The evil karma incurred by persons who have no faith in the Lotus Sutra but slander the Law is described in detail in the “Simile and Parable” chapter, and the offense committed by those who slander persons who uphold the Lotus Sutra is described in the “Teacher of the Law” chapter. The benefits gained by those who have faith in the sutra are described in the “Distinctions in Benefits” and “Benefits of Responding with Joy” chapters. To slander the Law means to turn one’s back on the Law. To rejoice in the sutra means to follow and abide by the Law. Though people may have no deep understanding of the meaning of the Lotus Sutra, if they even for a moment declare that the sutra is worthy of veneration, then are they turning against 217its teachings or following and abiding by them? And the sutra fully describes, does it not, the benefits to be gained by uninformed persons in this latter age who give with joy even a small amount of alms to the sutra.
Furthermore, certain teachers of other schools of Buddhism refer to the Lotus Sutra’s description of little boys at play [collecting sand to make a Buddha tower],4 or of persons who rejoice on hearing one verse or one phrase of the sutra, or on hearing word of it relayed by fifty persons in succession, asserting that these are actually activities worthy of the sages of superior capacity who are described in the sutras preached before the Lotus. But the passages of commentary by T’ien-t’ai and Miao-lo just cited make clear that such an interpretation constitutes a slander of the Law. Thus, when such teachers propound interpretations of that kind, declaring that persons who carry out such activities are displaying capacities of a superior type, they are merely misleading the ordinary people of this latter age, who are already prone to create evil karma. And in doing so, they are going against their own expressed aim [to save such ordinary people], are they not?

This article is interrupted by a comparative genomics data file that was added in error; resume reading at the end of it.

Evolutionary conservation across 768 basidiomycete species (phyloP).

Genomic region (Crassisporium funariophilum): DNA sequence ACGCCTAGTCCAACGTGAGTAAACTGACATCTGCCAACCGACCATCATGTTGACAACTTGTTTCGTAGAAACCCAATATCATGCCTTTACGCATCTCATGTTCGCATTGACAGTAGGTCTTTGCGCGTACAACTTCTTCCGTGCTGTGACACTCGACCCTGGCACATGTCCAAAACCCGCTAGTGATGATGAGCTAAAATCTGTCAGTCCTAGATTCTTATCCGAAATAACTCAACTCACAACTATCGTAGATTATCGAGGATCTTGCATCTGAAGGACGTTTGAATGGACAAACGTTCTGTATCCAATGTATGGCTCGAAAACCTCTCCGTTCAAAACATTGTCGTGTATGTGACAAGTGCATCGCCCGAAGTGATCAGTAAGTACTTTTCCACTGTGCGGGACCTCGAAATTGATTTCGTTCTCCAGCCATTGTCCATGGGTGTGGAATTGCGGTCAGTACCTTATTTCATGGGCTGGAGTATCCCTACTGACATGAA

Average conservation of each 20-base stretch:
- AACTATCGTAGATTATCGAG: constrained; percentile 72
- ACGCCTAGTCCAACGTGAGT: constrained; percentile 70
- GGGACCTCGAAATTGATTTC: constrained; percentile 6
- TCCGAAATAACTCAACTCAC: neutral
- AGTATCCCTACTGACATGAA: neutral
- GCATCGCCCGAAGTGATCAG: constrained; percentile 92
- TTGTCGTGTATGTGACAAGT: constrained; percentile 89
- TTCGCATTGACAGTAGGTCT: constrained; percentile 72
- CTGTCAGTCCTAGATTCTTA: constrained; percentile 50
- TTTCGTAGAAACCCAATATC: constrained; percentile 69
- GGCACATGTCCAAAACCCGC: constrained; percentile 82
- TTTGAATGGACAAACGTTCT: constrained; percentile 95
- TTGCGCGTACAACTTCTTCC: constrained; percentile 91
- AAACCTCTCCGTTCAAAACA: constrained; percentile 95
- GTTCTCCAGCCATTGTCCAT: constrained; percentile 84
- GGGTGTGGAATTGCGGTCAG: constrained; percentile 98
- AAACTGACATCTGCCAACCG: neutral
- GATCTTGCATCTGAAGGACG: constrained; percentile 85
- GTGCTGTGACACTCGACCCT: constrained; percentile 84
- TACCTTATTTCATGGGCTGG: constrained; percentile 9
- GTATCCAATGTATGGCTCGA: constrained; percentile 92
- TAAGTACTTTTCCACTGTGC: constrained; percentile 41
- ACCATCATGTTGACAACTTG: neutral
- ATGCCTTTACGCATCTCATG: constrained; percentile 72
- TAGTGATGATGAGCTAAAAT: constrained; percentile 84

For this reason, the Great Teacher Miao-lo, in speaking of persons who rejoice on hearing word of the sutra passed along by fifty persons in succession, states: “Probably those who are mistaken in their understanding fail to realize how great is the benefit gained even by a beginner [in the practice of the Lotus Sutra]. They assume that benefit is reserved for those who are far advanced in practice and disparage beginners. Therefore, the sutra here demonstrates its power by revealing that though their practice is shallow, the benefit that results is profound indeed.”5 This passage means that the Buddha was afraid that persons who did not understand the Lotus Sutra correctly would assert that the sutra was preached solely for the sake of persons of wisdom and skill who are diligent in religious practice, those who are of superior capacity and understanding. Therefore he made clear that ignorant persons of this latter age, those of inferior capacity and understanding, by performing a rather shallow act such as rejoicing on hearing of the Lotus Sutra, can gain benefits that are greater than those of the great men and sages of superior capacity who practiced the teachings set forth in the sutras expounded in the preceding forty and more years of the Buddha’s preaching life. Hence he described the benefits to be received by those who rejoice on hearing word of the sutra passed along by fifty persons in succession.
Therefore T’ien-t’ai in his commentaries rates believers in ascending order as followers of non-Buddhist teachings, Hinayana believers, and those who follow the provisional Mahayana teachings, and stresses that the benefits enjoyed by the lowest group of Lotus Sutra believers are greater than those enjoyed by any of the other groups. The ascetic Agastya poured the Ganges River into one ear and kept it there for twelve years, and the ascetic Jinu drank the great ocean dry in a single day.6 But these ascetics of the non-Buddhist teachings with their supernatural powers were a hundred, a thousand, ten thousand times inferior to persons at the three stages of worthiness set forth by the Āgama sutras of Hinayana teachings, namely, persons at the stage of ordinary mortals7 who do not possess even one supernatural power. Likewise, Shāriputra, Maudgalyāyana, and the other Hinayana followers who had acquired the three insights and the six transcendental powers were a hundred, a thousand, ten thousand times inferior to those ordinary persons who practice even one verse or one phrase of the 218Mahayana sutras such as the Flower Garland Sutra, the Correct and Equal sutras, or the Wisdom sutras, although they have not yet cut off the three categories of illusion and do not possess a single supernatural power. And great bodhisattvas who practice the teachings of the Flower Garland, Correct and Equal, or Wisdom sutras so thoroughly that they have reached the stage of near-perfect enlightenment are a hundred, a thousand, ten thousand times inferior to those ordinary people of this latter age who have formed even a slight bond with the Lotus Sutra, although they have not yet cut off the three categories of illusion and have committed all manner of evil. All this is made clear in the commentaries written by the Great Teacher T’ien-t’ai.